A group of Republican senators called on the government to perform a full accounting of all U.S. military equipment left in Afghanistan after the nation's hasty withdrawal. The call comes after numerous videos and images surfaced online showing Taliban forces flaunting several military assets and hardware - including Black Hawk helicopters.
In a letter addressed to Secretary of Defense Lloyd Austin, the group of senators said they were "horrified" to see the images and videos of U.S. military equipment falling into the hands of Taliban militants. The lawmakers urged the Pentagon to conduct an accounting of the equipment that was left behind.
The lawmakers said it was "unconscionable" of high-tech military equipment, which was paid for by U.S. taxpayers, to be used by the Taliban and its terrorist allies. The letter said the U.S. Department of Defense should have made securing the military assets one of its top priorities before leaving the country.
Taliban's arms seizures embarrass US. Social media images show Taliban fighters carrying M4 and M18 assault rifles and M24 sniper weapons, driving around in iconic US Humvees and, in one video, apparently wearing US-style special forces tactical uniformshttps://t.co/lvewOdiylt pic.twitter.com/vGwtU9UZfJ — AFP News Agency (@AFP) August 19, 2021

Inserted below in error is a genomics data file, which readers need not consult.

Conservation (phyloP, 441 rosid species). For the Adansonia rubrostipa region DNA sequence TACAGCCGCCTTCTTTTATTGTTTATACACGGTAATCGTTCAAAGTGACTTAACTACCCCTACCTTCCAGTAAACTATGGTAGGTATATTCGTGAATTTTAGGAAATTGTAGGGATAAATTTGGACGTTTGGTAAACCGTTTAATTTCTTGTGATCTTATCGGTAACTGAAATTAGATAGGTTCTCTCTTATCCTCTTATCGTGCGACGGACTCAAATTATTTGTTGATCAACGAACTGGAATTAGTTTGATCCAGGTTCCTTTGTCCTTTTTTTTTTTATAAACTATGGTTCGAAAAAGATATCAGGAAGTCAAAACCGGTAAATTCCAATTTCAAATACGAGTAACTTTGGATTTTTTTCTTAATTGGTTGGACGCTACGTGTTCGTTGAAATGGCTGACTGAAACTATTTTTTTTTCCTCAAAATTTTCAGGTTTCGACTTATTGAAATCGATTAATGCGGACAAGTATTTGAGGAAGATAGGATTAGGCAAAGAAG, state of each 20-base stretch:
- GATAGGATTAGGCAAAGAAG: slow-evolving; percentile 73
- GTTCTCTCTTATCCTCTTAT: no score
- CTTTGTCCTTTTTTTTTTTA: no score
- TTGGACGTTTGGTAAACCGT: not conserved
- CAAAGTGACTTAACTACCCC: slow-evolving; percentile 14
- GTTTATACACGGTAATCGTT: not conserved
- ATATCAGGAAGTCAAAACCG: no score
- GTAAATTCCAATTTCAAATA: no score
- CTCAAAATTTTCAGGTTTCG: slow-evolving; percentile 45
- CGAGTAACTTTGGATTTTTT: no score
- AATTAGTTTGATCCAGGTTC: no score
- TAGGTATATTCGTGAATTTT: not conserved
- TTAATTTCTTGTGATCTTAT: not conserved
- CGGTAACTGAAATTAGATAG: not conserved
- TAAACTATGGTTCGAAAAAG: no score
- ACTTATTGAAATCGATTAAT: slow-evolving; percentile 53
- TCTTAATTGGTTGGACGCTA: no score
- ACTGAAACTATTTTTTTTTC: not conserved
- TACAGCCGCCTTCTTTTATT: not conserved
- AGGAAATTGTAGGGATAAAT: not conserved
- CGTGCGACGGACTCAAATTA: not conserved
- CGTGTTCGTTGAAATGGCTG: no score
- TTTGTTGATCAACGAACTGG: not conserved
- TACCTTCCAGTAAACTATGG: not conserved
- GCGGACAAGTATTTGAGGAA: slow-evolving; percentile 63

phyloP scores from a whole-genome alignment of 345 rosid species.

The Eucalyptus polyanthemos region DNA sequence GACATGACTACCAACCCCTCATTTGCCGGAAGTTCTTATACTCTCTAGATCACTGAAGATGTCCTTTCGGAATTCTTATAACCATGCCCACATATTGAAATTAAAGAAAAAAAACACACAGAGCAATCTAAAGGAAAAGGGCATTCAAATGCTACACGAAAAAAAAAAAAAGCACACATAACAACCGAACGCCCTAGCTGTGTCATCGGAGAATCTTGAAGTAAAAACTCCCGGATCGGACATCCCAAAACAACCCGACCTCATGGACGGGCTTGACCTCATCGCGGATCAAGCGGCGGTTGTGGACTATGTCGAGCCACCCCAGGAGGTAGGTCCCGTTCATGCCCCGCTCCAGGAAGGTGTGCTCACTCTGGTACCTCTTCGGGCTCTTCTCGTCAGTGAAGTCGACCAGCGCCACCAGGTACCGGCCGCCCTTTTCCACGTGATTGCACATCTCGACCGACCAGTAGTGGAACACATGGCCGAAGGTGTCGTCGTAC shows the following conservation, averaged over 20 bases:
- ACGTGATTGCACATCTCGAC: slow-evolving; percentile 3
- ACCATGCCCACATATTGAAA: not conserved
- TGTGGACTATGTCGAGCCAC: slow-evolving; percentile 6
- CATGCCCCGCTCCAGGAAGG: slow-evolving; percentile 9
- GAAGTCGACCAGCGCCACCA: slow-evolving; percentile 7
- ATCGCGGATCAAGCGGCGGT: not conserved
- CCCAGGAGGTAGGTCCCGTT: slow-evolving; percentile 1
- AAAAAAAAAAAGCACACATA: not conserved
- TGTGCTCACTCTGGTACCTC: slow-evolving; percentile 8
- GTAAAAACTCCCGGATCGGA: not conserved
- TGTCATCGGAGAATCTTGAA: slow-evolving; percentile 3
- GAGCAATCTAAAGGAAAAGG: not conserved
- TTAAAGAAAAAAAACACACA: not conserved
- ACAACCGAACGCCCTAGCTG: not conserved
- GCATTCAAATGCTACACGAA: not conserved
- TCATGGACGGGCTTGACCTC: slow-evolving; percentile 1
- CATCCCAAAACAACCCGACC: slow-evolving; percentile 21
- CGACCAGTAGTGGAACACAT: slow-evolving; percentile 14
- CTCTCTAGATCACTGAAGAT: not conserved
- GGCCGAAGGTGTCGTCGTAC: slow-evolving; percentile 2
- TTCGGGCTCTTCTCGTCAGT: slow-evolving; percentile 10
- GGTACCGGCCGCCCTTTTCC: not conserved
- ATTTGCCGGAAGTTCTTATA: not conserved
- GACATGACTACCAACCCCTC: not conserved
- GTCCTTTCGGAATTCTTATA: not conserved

The Republican senators said there should be a full accounting of all equipment given to Afghan security forces and those known to have been seized by the Taliban. The senators also called on an assessment on whether the U.S. should seek the assistance of other countries for the return or destruction of its military assets.
Over the past decades, the U.S. has spent billions of dollars buying military equipment, most of which were given to Afghan security forces to help them defend their own country.
The letter was signed by Senators Marco Rubio, Chuck Grassley, Joni Ernst, Ron Johnson, and Rick Scott.
During a press conference Wednesday, Joint Chiefs of Staff Chairman Gen. Mark Milley declined to comment on the military equipment left behind in Afghanistan. Milley instead shifted the question to the military's effort in evacuating U.S. personnel that are still in the country.
"On the equipment, we obviously have capabilities, but I'd prefer not to discuss any operations other than what we're doing right now," Milley said.
Earlier in the week, National Security Advisor Jake Sullivan admitted substantial amounts of military equipment were left behind and are now in Taliban hands. He said that it is not yet clear if the Taliban are willingly going to hand the equipment back over to the U.S.